Security problems that exploit badly written programs by placing symbolic
links in /tmp are legion. This kind of flaw has existed in
applications going back to the dawn of UNIX time, and new ones get
introduced regularly. So a recent effort to change the kernel to avoid
these kinds of problems would seem, at first glance anyway, to be welcome.
But some kernel hackers are not convinced that the core kernel should be
fixing badly written applications.
These /tmp symlink races are in a class of security
vulnerabilities known as time-of-check-to-time-of-use (TOCTTOU) bugs. For
/tmp files, typically a buggy application will check to see if a
particular filename exists and/or if the file has a particular set of
if the file passes that test, the program uses it. An attacker exploits
this by racing to put a symbolic link or different file in /tmp
between the time of
the check and the open or create. That allows the attacker to bypass
whatever the checks are supposed to enforce.
For programs with normal privilege levels, these attacks can cause a
variety of problems, but don't lead to system compromise. But for setuid
programs, an attacker can use the elevated privileges to overwrite
arbitrary files in ways that can lead to all manner of ugliness, including
complete compromise via privilege escalation. There are various guides
that describe how to avoid writing code with this kind of vulnerability,
but the flaw still gets reported frequently.
Ubuntu security team member Kees Cook proposed changing the kernel to avoid the
problem, not by removing the race, but by stopping programs from following
the symlinks that get created. "Proper" fixes in applications will
completely avoid the race by creating random filenames that get opened with
O_CREAT|O_EXCL. But, since these problems keep cropping up after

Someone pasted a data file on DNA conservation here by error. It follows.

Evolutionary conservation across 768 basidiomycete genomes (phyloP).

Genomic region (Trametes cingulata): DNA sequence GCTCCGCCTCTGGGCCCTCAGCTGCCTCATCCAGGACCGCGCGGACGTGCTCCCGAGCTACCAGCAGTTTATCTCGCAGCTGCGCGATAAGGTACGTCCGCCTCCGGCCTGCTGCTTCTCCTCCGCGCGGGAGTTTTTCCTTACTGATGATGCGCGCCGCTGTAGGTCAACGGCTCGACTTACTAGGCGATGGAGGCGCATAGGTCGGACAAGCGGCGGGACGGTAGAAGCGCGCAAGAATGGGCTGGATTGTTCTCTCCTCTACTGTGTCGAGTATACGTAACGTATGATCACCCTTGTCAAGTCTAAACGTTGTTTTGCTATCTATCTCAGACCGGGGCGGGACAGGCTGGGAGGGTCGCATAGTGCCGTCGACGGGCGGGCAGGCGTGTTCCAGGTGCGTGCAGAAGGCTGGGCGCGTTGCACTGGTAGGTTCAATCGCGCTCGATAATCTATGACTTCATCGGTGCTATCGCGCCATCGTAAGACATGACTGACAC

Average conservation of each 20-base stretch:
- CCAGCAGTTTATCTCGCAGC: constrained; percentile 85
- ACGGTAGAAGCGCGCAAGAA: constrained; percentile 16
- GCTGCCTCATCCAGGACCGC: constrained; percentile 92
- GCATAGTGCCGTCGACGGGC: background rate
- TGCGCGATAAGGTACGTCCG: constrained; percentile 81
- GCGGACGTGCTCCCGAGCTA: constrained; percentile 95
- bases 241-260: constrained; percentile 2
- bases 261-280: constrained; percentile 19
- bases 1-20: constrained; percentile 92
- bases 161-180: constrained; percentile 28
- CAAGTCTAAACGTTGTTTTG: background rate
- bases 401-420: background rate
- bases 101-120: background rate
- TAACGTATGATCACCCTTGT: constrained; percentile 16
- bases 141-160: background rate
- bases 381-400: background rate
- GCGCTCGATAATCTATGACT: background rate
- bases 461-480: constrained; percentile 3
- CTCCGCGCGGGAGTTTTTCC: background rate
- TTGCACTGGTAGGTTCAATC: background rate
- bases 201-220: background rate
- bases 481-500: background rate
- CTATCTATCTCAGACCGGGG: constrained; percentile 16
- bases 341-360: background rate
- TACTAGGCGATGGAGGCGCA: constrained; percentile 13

multiple decades of warnings, perhaps another approach is in order. Cook
adapted code from the Openwall and grsecurity kernels that did just that.
Since the problems occur in shared directories (like /tmp and
/var/tmp) which are world-writable, but with the "sticky bit"
turned on so that users can only delete their own files, the patch
restricts the kinds of symlinks that can be followed in sticky directories.
In order for a symlink in a sticky directory to be followed, it must either
be owned by the follower, or the directory and symlink must have the same owner.
Since shared temporary directories are typically owned by root, and random
attackers cannot create symlinks owned by root, this would eliminate the
problems caused by /tmp file symlink races.
The first version of the patch elicited a few suggestions, and an ACK by Serge
Hallyn, but no
complaints. Cook obviously did a fair amount of research into the problem
and anticipated some objections from earlier linux-kernel discussions,
which he linked to in the post. He also linked to a list of 243
entries that mention /tmp—not all are symlink races, but
many of them are.
When Cook revised and reposted the patch, though, a
few complaints cropped up.
For one thing, Cook had anticipated that VFS developers would object to
putting his test into that code, so he put it into the capabilities
checks (cap_inode_follow_link()) instead. That didn't sit well